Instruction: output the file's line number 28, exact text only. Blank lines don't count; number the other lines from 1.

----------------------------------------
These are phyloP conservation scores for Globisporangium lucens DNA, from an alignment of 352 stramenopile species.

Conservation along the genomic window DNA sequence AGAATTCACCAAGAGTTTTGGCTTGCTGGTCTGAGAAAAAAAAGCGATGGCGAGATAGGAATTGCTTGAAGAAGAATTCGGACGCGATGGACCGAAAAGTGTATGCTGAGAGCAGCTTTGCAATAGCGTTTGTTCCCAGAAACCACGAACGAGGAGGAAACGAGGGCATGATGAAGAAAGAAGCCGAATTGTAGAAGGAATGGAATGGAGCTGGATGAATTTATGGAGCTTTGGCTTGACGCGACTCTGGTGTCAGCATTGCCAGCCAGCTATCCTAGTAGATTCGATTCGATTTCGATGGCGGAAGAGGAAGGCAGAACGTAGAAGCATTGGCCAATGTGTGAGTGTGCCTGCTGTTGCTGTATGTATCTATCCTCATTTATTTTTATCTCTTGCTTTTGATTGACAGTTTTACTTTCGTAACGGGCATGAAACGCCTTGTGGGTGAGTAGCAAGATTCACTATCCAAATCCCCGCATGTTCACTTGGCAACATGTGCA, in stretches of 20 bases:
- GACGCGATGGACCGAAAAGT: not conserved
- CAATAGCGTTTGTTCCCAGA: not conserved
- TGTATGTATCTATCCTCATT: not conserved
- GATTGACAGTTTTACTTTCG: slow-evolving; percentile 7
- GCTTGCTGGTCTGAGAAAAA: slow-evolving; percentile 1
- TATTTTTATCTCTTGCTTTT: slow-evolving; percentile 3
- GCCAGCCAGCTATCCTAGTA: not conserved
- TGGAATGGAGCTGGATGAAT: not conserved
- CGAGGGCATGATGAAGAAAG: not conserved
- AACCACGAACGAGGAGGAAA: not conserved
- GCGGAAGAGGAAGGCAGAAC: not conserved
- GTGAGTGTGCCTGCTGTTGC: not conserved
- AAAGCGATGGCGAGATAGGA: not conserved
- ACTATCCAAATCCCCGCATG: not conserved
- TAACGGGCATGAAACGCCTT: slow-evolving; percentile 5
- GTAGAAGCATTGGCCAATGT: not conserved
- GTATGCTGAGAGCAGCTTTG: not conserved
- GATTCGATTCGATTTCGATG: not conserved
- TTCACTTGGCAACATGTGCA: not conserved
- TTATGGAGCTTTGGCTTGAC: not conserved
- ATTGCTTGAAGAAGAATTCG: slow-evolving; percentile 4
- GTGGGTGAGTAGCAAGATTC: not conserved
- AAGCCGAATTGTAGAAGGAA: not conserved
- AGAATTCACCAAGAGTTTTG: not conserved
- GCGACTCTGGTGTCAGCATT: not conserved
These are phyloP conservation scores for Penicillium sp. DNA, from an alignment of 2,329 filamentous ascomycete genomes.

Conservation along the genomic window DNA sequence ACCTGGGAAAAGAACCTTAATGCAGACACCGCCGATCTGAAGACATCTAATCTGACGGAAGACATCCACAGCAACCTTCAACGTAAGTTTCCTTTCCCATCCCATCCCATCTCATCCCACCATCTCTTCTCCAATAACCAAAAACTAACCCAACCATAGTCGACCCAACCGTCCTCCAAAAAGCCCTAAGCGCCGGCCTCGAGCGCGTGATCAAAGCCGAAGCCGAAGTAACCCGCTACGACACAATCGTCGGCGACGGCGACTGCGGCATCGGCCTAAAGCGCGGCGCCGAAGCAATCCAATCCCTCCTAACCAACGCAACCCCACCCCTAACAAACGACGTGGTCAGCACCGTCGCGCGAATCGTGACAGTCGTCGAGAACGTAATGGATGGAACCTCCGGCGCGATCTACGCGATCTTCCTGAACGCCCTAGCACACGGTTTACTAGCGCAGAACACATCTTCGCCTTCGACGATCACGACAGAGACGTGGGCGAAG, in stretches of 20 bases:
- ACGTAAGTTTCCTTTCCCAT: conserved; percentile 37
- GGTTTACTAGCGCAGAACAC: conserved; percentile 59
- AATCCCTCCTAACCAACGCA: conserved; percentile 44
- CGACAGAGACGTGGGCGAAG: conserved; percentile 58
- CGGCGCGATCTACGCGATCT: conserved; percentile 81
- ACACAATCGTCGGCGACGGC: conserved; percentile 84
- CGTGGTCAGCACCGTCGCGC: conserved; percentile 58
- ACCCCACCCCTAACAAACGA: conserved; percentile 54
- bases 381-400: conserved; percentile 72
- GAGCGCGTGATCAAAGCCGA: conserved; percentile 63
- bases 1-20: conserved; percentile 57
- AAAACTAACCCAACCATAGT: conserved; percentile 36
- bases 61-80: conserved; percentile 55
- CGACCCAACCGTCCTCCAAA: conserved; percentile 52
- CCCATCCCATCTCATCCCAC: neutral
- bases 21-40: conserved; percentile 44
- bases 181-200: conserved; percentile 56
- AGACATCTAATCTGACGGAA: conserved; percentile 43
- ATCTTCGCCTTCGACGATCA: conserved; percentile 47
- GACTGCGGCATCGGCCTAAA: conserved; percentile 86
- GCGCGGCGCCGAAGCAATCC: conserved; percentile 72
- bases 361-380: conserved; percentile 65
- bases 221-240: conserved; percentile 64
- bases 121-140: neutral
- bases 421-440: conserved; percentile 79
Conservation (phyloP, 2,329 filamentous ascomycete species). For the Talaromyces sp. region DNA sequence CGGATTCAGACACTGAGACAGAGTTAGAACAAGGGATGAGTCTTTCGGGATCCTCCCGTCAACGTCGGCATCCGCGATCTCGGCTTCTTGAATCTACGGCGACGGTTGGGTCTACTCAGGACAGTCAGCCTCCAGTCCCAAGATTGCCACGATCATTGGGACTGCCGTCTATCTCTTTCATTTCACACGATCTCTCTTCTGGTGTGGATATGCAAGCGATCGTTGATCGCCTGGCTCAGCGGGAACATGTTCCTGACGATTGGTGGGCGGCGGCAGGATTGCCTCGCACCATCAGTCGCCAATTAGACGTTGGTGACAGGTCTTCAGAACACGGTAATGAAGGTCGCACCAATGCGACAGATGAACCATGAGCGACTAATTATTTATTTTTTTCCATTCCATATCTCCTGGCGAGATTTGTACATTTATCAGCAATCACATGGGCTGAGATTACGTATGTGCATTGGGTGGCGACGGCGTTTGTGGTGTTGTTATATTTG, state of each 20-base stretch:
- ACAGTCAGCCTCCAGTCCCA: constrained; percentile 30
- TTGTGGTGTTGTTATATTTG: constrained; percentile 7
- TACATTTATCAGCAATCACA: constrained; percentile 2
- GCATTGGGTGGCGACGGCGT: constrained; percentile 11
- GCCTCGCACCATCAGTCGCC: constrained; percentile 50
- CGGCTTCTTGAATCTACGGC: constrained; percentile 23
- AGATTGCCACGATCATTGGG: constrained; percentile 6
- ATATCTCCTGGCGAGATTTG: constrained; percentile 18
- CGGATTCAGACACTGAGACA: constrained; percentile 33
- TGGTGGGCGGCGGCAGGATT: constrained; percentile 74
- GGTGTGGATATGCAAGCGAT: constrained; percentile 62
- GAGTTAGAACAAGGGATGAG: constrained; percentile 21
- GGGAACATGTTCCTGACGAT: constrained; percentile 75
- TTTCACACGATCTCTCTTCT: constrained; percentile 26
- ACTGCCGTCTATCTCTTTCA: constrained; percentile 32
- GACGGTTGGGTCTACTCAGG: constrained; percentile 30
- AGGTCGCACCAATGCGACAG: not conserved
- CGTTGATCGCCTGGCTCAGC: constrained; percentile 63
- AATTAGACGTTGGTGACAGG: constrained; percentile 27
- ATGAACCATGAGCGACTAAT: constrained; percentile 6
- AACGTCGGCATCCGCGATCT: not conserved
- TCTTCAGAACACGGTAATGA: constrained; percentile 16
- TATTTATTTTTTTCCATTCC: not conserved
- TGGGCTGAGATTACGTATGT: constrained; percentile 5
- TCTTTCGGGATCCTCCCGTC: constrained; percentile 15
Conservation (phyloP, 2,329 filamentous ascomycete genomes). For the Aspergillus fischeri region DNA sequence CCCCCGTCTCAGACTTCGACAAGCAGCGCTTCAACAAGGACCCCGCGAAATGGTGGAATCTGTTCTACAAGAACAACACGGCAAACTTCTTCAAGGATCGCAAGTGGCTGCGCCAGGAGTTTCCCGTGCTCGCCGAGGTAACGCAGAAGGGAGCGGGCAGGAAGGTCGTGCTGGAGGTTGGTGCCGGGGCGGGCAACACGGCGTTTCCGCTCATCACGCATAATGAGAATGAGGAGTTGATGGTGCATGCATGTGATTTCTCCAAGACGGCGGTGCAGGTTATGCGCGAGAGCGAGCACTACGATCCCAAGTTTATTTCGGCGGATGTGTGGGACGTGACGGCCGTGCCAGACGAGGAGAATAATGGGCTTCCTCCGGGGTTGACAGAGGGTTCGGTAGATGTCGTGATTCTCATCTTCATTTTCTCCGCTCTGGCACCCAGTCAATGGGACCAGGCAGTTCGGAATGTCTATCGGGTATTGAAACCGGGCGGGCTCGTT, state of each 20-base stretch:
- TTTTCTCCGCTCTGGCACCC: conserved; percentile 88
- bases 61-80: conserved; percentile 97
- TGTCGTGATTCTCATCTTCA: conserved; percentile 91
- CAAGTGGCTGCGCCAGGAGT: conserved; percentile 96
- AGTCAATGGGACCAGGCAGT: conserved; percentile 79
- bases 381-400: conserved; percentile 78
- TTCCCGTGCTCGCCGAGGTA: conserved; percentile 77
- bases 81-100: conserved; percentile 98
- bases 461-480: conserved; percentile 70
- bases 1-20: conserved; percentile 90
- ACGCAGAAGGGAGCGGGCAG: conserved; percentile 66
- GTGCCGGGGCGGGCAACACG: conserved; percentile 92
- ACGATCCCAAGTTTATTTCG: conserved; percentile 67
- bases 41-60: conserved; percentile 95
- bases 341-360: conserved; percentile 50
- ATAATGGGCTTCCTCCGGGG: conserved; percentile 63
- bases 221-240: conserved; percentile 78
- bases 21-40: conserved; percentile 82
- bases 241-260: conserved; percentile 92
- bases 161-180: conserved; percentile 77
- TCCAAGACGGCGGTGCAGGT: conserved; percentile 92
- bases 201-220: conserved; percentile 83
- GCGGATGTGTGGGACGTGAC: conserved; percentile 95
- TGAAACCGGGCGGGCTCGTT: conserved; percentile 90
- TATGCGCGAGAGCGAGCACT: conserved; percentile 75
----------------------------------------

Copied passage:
These are phyloP conservation scores for Penicillium sp. DNA, from an alignment of 2,329 filamentous ascomycete genomes.